If decoupling is set to be the financial trend to watch out for in 2010, central banks in Asia had better start mobilizing. More capital in search of higher yields is quickly arriving at these shores.
One fear remains that, come another Lehman, this capital can leave these shores quicker, triggering a liquidity crunch that forces central banks to respond on a war footing—as during the 1997-98 Asian financial crisis. This week, Asia received a fresh round of ammunition to fight such wars. Now, it needs to figure out what kind of ammunition can help manage the peace.
Illustration: Jayachandran / Mint
This ammunition comes in the form of the Chiang Mai initiative, which has evolved from a series of bilateral arrangements into a multilateral scheme. In the wake of the Asian crisis, the Association of Southeast Asian Nations (Asean), with Japan, South Korea and China (Asean+3), created a network of bilateral currency swaps to help tide over short-term liquidity problems. For instance, Indonesia could exchange rupiah for more convertible yen, reversing this transaction later—each country could tap more than one source. In December 2008, this network amounted to $84 billion in aid.
Now Asean+3 have not just expanded funding to $120 billion, but also created a multilateral pool any member can tap: Coordination is easier now than would have been with arduous individual agreements. This moves Asia one step closer to becoming a more integrated financial bloc, one that need not rely on the West. Countries such as Malaysia sorely remember the unreasonable strings that came attached with Western aid during the Asian crisis.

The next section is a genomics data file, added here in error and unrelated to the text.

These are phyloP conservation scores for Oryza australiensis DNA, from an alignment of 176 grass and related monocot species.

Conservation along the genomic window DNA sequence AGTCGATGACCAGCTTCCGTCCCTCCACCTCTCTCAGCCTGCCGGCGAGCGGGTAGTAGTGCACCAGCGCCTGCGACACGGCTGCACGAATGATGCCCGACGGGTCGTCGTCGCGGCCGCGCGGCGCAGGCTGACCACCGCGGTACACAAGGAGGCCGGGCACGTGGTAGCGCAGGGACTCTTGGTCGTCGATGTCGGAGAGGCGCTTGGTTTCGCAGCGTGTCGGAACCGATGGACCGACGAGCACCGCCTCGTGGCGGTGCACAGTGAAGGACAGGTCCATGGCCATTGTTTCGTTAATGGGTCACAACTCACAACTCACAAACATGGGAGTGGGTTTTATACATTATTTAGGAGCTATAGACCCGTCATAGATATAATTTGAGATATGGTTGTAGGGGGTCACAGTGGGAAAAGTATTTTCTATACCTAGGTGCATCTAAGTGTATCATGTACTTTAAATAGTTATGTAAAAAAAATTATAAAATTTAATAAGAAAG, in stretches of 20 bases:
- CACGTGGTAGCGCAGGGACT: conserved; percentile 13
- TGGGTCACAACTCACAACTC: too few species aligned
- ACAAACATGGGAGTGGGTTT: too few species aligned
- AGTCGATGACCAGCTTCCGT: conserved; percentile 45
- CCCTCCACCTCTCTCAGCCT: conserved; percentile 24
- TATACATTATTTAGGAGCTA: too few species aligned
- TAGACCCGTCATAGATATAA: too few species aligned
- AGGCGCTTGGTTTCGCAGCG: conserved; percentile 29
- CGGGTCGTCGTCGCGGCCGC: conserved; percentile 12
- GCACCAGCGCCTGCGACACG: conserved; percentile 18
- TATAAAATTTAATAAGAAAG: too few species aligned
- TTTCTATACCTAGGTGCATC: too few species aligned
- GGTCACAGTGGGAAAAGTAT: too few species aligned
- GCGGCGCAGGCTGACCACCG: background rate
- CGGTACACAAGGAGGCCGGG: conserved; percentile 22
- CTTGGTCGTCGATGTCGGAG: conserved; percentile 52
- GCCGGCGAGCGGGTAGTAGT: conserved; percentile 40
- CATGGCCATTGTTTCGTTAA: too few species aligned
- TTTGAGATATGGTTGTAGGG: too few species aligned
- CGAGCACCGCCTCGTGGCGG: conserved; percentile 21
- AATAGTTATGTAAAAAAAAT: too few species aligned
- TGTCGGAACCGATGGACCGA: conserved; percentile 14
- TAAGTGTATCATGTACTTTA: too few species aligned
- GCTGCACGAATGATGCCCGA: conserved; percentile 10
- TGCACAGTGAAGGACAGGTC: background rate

All of this helps battle falling asset prices or currencies the next time an investment bank collapses in the West—certainly a relief. Still, as the world has learnt since last year, central banks can sometimes come up with unconventional tools to fight wars. Managing the peace, once panic subsides, is trickier.
Which brings us to the other fear central banks across Asia share: Capital inflows force currencies to appreciate, rendering exports more expensive and, hence, uncompetitive. This is already a problem in and of itself, one compounded by the dragon -sized export engine in the neighbourhood that just refuses to let its currency appreciate.
Every time central bankers in Mumbai or Jakarta are hesitant to let their currencies appreciate even a bit, they are partly concerned about losing out to ever cheap Chinese exports. And every time a Chinese leader insists on the same exchange rate policy—as Premier Wen Jiabao did last weekend—it becomes a little more urgent for a peacetime Chiang Mai to coordinate such matters. Let’s hope this week’s multilateralization is a step closer to that.
What kind of financial coordination will Asia need in 2010? Tell us at email@example.com